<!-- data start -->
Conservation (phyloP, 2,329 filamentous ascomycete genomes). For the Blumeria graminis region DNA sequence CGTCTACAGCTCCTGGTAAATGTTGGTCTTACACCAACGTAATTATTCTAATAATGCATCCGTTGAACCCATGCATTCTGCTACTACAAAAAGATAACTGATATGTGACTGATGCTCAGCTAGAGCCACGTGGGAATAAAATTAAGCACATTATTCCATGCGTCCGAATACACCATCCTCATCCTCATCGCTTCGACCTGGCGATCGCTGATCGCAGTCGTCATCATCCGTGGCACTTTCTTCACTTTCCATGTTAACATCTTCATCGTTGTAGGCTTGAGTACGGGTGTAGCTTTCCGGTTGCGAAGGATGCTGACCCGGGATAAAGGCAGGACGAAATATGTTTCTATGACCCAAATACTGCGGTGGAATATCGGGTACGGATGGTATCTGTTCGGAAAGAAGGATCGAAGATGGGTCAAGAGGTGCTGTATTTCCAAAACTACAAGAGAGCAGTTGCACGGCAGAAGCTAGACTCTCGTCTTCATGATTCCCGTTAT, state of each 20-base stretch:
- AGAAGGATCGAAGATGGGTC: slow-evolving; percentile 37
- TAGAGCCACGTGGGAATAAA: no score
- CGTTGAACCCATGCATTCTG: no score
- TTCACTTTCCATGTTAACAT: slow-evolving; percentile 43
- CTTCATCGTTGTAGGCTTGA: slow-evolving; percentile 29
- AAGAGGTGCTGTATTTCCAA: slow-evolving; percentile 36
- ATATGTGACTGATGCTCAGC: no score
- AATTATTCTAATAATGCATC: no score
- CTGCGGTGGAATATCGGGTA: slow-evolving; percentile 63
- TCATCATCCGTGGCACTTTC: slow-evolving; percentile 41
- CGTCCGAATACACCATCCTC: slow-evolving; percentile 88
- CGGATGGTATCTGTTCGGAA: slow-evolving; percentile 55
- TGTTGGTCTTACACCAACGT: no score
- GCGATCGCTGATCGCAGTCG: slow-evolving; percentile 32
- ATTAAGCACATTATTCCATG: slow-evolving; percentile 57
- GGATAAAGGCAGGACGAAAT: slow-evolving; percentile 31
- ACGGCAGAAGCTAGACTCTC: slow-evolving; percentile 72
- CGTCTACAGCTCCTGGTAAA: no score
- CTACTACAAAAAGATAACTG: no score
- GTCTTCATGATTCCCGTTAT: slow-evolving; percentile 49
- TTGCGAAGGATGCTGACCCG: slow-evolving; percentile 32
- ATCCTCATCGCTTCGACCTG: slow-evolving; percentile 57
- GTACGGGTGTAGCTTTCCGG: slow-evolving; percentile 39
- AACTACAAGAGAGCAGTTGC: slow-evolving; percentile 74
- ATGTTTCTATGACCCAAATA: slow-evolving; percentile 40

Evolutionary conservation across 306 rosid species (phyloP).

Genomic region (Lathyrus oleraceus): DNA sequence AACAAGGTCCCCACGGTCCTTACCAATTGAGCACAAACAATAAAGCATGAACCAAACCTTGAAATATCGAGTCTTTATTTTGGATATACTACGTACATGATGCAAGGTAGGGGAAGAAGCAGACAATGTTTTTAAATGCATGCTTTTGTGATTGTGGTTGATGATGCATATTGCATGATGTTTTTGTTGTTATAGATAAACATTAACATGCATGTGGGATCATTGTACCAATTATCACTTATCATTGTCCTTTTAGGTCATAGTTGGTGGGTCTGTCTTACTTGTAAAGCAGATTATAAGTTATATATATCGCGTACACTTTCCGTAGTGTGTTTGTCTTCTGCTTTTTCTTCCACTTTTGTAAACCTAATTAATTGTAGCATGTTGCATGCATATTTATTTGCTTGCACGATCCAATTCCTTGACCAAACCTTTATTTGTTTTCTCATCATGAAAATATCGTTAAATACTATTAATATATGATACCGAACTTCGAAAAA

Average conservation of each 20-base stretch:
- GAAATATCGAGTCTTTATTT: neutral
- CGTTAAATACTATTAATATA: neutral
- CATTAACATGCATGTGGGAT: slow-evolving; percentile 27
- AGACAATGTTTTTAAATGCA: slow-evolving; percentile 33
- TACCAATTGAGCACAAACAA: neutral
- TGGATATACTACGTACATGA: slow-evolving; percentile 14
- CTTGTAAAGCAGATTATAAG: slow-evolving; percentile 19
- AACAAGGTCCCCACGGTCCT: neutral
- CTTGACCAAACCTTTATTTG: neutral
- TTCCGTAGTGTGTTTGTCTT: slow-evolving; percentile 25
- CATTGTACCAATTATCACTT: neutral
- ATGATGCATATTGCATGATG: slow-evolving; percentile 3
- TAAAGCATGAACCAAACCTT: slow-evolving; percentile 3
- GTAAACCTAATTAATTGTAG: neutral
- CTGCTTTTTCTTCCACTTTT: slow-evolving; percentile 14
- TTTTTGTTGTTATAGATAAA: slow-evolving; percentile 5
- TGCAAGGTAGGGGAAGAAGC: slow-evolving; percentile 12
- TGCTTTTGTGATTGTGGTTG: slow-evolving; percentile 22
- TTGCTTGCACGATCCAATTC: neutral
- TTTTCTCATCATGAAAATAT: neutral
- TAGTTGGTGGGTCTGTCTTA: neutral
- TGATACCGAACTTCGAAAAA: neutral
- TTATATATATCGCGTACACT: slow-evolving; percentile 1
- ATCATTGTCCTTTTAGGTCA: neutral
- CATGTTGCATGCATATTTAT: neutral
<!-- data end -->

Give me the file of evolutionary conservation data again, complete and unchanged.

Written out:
Conservation (phyloP, 2,329 filamentous ascomycete genomes). For the Blumeria graminis region DNA sequence CGTCTACAGCTCCTGGTAAATGTTGGTCTTACACCAACGTAATTATTCTAATAATGCATCCGTTGAACCCATGCATTCTGCTACTACAAAAAGATAACTGATATGTGACTGATGCTCAGCTAGAGCCACGTGGGAATAAAATTAAGCACATTATTCCATGCGTCCGAATACACCATCCTCATCCTCATCGCTTCGACCTGGCGATCGCTGATCGCAGTCGTCATCATCCGTGGCACTTTCTTCACTTTCCATGTTAACATCTTCATCGTTGTAGGCTTGAGTACGGGTGTAGCTTTCCGGTTGCGAAGGATGCTGACCCGGGATAAAGGCAGGACGAAATATGTTTCTATGACCCAAATACTGCGGTGGAATATCGGGTACGGATGGTATCTGTTCGGAAAGAAGGATCGAAGATGGGTCAAGAGGTGCTGTATTTCCAAAACTACAAGAGAGCAGTTGCACGGCAGAAGCTAGACTCTCGTCTTCATGATTCCCGTTAT, state of each 20-base stretch:
- AGAAGGATCGAAGATGGGTC: slow-evolving; percentile 37
- TAGAGCCACGTGGGAATAAA: no score
- CGTTGAACCCATGCATTCTG: no score
- TTCACTTTCCATGTTAACAT: slow-evolving; percentile 43
- CTTCATCGTTGTAGGCTTGA: slow-evolving; percentile 29
- AAGAGGTGCTGTATTTCCAA: slow-evolving; percentile 36
- ATATGTGACTGATGCTCAGC: no score
- AATTATTCTAATAATGCATC: no score
- CTGCGGTGGAATATCGGGTA: slow-evolving; percentile 63
- TCATCATCCGTGGCACTTTC: slow-evolving; percentile 41
- CGTCCGAATACACCATCCTC: slow-evolving; percentile 88
- CGGATGGTATCTGTTCGGAA: slow-evolving; percentile 55
- TGTTGGTCTTACACCAACGT: no score
- GCGATCGCTGATCGCAGTCG: slow-evolving; percentile 32
- ATTAAGCACATTATTCCATG: slow-evolving; percentile 57
- GGATAAAGGCAGGACGAAAT: slow-evolving; percentile 31
- ACGGCAGAAGCTAGACTCTC: slow-evolving; percentile 72
- CGTCTACAGCTCCTGGTAAA: no score
- CTACTACAAAAAGATAACTG: no score
- GTCTTCATGATTCCCGTTAT: slow-evolving; percentile 49
- TTGCGAAGGATGCTGACCCG: slow-evolving; percentile 32
- ATCCTCATCGCTTCGACCTG: slow-evolving; percentile 57
- GTACGGGTGTAGCTTTCCGG: slow-evolving; percentile 39
- AACTACAAGAGAGCAGTTGC: slow-evolving; percentile 74
- ATGTTTCTATGACCCAAATA: slow-evolving; percentile 40

Evolutionary conservation across 306 rosid species (phyloP).

Genomic region (Lathyrus oleraceus): DNA sequence AACAAGGTCCCCACGGTCCTTACCAATTGAGCACAAACAATAAAGCATGAACCAAACCTTGAAATATCGAGTCTTTATTTTGGATATACTACGTACATGATGCAAGGTAGGGGAAGAAGCAGACAATGTTTTTAAATGCATGCTTTTGTGATTGTGGTTGATGATGCATATTGCATGATGTTTTTGTTGTTATAGATAAACATTAACATGCATGTGGGATCATTGTACCAATTATCACTTATCATTGTCCTTTTAGGTCATAGTTGGTGGGTCTGTCTTACTTGTAAAGCAGATTATAAGTTATATATATCGCGTACACTTTCCGTAGTGTGTTTGTCTTCTGCTTTTTCTTCCACTTTTGTAAACCTAATTAATTGTAGCATGTTGCATGCATATTTATTTGCTTGCACGATCCAATTCCTTGACCAAACCTTTATTTGTTTTCTCATCATGAAAATATCGTTAAATACTATTAATATATGATACCGAACTTCGAAAAA

Average conservation of each 20-base stretch:
- GAAATATCGAGTCTTTATTT: neutral
- CGTTAAATACTATTAATATA: neutral
- CATTAACATGCATGTGGGAT: slow-evolving; percentile 27
- AGACAATGTTTTTAAATGCA: slow-evolving; percentile 33
- TACCAATTGAGCACAAACAA: neutral
- TGGATATACTACGTACATGA: slow-evolving; percentile 14
- CTTGTAAAGCAGATTATAAG: slow-evolving; percentile 19
- AACAAGGTCCCCACGGTCCT: neutral
- CTTGACCAAACCTTTATTTG: neutral
- TTCCGTAGTGTGTTTGTCTT: slow-evolving; percentile 25
- CATTGTACCAATTATCACTT: neutral
- ATGATGCATATTGCATGATG: slow-evolving; percentile 3
- TAAAGCATGAACCAAACCTT: slow-evolving; percentile 3
- GTAAACCTAATTAATTGTAG: neutral
- CTGCTTTTTCTTCCACTTTT: slow-evolving; percentile 14
- TTTTTGTTGTTATAGATAAA: slow-evolving; percentile 5
- TGCAAGGTAGGGGAAGAAGC: slow-evolving; percentile 12
- TGCTTTTGTGATTGTGGTTG: slow-evolving; percentile 22
- TTGCTTGCACGATCCAATTC: neutral
- TTTTCTCATCATGAAAATAT: neutral
- TAGTTGGTGGGTCTGTCTTA: neutral
- TGATACCGAACTTCGAAAAA: neutral
- TTATATATATCGCGTACACT: slow-evolving; percentile 1
- ATCATTGTCCTTTTAGGTCA: neutral
- CATGTTGCATGCATATTTAT: neutral